Today, i uploaded GnuPG 2.1.0 into debian's experimental suite. It's
powerpc already. You can monitor its
progress on the
to see when it's available for your architecture.
GnuPG 2.1 offers many new and interesting features, but one of the most important changes is the introduction of elliptic curve crypto (ECC). While GnuPG 2.1 discourages the creation of ECC keys by default, it's important that we have the ability to verify ECC signatures and to encrypt to ECC keys if other people are using this tech. It seems likely, for example, that Google's End-To-End Chrome OpenPGP extension will use ECC. GnuPG users who don't have this capability available won't be able to communicate with End-To-End users.
There are many other architectural changes, including a move to more
daemonized interactions with the outside world, including using
dirmngr to talk to the keyservers, and relying more heavily on
gpg-agent for secret key access. The
gpg-agent change is a welcome
one -- the agent now holds the secret key material entirely and never
releases it -- as of 2.1
gpg2 never has any asymmetric secret key
material in its process space at all.
One other nice change for those of us with large keyrings is the new keybox format for public key material. This provides much faster indexed access to the public keyring.
I've been using GnuPG 2.1.0 betas regularly for the last month, and i think that for the most part, they're ready for regular use.
Timing for debian
The timing between the debian freeze and the GnuPG upstream is unfortunate, but i don't think i'm prepared to push for this as a jessie transition yet, without more backup. I'm talking to other members of the GnuPG packaging team to see if they think this is worth even bringing to the attention of the release team, but i'm not pursuing it at the moment.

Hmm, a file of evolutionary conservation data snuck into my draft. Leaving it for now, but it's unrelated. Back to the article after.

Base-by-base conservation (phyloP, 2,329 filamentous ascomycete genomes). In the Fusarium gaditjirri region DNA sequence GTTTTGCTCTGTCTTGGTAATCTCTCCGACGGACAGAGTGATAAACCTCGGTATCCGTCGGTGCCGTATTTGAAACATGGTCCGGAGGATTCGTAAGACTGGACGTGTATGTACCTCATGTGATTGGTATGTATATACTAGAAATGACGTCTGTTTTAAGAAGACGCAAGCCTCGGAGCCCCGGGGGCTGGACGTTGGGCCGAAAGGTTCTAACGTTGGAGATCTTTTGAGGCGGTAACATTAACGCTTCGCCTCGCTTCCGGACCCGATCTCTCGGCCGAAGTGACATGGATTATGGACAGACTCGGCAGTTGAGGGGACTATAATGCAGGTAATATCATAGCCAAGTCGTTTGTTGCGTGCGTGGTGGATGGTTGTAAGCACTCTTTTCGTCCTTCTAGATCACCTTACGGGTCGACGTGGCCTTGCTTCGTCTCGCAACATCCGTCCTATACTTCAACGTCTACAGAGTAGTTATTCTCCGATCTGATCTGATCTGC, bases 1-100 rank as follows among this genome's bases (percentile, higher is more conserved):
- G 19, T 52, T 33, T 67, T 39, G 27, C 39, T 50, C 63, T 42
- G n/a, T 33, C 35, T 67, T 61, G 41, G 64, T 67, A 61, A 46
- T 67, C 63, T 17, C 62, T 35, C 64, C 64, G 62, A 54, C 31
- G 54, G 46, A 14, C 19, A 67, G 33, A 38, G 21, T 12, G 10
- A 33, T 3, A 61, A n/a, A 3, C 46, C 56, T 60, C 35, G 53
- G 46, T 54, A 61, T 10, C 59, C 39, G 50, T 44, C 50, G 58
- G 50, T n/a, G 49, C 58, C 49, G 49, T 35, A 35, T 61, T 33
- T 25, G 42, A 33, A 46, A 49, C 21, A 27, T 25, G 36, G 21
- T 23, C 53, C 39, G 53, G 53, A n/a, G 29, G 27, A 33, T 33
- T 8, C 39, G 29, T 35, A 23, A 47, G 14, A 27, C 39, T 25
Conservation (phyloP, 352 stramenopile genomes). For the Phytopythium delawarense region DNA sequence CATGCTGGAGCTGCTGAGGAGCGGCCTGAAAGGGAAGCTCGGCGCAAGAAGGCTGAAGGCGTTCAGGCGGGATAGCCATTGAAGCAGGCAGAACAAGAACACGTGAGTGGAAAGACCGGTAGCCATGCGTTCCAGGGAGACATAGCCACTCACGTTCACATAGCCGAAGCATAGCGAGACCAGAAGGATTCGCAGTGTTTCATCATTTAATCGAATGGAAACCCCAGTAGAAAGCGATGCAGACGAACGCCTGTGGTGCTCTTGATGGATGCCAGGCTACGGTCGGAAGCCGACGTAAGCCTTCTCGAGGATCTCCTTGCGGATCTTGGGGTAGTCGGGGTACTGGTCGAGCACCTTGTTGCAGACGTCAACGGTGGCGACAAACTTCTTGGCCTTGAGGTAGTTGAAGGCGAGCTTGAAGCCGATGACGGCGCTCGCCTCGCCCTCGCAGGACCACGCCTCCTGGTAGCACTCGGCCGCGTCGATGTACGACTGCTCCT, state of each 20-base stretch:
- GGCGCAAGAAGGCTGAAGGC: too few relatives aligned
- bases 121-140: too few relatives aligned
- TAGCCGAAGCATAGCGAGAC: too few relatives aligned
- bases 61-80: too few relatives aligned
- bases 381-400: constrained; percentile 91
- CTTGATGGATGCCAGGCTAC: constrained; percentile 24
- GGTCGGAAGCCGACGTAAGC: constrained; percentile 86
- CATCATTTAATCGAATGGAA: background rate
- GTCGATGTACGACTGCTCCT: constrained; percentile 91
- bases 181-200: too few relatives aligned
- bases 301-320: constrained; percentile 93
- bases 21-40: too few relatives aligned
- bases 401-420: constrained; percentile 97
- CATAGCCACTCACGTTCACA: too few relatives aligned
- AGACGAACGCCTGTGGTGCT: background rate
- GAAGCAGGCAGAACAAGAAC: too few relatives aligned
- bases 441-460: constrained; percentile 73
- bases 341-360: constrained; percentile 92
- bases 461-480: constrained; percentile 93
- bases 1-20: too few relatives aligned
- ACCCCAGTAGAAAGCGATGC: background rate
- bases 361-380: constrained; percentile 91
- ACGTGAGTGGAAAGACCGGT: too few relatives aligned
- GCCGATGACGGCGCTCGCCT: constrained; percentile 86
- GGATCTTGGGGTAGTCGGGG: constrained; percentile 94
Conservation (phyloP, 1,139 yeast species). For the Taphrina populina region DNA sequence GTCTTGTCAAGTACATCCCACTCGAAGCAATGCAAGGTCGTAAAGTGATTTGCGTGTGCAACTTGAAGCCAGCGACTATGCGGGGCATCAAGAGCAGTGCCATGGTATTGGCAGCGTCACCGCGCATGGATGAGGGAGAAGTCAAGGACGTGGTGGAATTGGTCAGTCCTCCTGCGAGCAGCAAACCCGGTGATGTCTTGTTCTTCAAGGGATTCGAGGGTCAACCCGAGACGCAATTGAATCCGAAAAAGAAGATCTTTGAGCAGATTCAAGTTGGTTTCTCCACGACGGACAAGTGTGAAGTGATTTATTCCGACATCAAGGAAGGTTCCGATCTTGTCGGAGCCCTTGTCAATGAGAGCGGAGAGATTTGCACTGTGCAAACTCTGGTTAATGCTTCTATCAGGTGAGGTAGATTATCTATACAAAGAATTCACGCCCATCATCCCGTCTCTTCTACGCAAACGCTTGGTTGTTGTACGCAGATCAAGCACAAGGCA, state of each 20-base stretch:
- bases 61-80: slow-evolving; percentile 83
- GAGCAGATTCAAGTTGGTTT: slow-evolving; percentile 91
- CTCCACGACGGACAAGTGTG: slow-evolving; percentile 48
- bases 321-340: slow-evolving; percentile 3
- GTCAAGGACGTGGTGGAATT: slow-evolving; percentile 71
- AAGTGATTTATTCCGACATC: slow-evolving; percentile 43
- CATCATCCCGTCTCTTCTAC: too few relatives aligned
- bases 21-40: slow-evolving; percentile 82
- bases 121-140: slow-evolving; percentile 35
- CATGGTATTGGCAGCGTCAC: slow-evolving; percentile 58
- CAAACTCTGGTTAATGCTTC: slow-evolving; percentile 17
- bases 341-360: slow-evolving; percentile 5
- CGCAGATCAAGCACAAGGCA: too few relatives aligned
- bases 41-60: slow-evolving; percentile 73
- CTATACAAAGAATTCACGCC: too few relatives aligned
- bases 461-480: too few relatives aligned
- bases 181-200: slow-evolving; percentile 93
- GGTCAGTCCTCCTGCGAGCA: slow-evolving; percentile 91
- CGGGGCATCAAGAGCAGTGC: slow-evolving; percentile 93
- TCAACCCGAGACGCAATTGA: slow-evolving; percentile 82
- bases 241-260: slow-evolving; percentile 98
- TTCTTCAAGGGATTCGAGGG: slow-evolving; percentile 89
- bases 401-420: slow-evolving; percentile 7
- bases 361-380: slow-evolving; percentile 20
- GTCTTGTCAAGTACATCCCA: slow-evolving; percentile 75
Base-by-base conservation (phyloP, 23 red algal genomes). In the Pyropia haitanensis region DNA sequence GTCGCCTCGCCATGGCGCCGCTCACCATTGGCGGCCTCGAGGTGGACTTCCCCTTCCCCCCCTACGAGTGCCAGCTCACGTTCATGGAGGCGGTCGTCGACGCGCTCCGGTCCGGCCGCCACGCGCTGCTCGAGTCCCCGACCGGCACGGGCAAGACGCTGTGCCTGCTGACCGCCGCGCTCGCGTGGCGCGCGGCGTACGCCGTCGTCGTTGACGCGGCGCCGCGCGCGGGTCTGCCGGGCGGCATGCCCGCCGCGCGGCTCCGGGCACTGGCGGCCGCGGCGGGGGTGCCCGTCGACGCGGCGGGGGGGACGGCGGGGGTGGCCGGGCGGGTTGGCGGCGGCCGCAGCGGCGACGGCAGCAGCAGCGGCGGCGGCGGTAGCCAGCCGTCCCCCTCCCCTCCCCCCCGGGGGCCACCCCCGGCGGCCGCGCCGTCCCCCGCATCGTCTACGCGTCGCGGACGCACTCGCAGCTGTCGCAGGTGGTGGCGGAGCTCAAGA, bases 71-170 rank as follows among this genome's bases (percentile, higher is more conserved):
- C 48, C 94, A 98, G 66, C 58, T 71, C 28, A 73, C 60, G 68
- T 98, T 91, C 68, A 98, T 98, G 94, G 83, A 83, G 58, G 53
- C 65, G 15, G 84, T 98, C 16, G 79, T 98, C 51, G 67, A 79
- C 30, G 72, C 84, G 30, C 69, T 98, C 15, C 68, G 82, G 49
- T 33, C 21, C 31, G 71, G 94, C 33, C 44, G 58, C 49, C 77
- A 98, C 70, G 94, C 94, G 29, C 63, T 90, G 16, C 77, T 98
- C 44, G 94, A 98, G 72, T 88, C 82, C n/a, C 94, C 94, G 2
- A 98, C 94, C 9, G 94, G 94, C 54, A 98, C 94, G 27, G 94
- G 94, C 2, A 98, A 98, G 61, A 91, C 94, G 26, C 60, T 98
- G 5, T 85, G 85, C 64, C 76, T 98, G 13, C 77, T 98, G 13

If you really want to see this in debian jessie, please install the experimental package and let me know how it works for you.
Long term migration concerns
GnuPG upstream is now maintaining three branches concurrently: modern (2.1.x), stable (2.0.x), and classic (1.4.x). I think this is stretches the GnuPG upstream development team too thin, and we should do what we can to help them transition to supporting fewer releases concurrently.
In the long-term, I'd ultimately like to see gnupg 2.1.x to replace all use of gpg 1.4.x and gpg 2.0.x in debian, but unlikely to to happen right now.
In particular, the following two bugs make it impossible to use my current, common monkeysphere workflow:
export-reset-subkey-passwddoesn't work, which breaks
- pluggable keyserver transports no longer
work, which means that i
hkpms://access to keyservers.
And GnuPG 2.1.0 drops support for the older, known-weak OpenPGPv3 key formats. This is an important step for simplification, but there are a few people who probably still need to use v3 keys for obscure/janky reasons, or have data encrypted to a v3 key that they need to be able to decrypt. Those people will want to have GnuPG 1.4 around.
Call for testing
Anyway, if you use debian testing or unstable, and you are interested in
these features, i invite you to install `gnupg2` and its friends from
experimental. If you want to be sensibly conservative, i recommend
backing up `\~/.gnupg` before trying to use it:
cp -aT .gnupg .gnupg.baksudo apt install -t experimental gnupg2 gnupg-agent dirmngr gpgsm gpgv2 scdaemon
If you find issues, please file them via the debian BTS as usual. I (or other members of the pkg-gnupg team) will help you triage them to upstream as needed.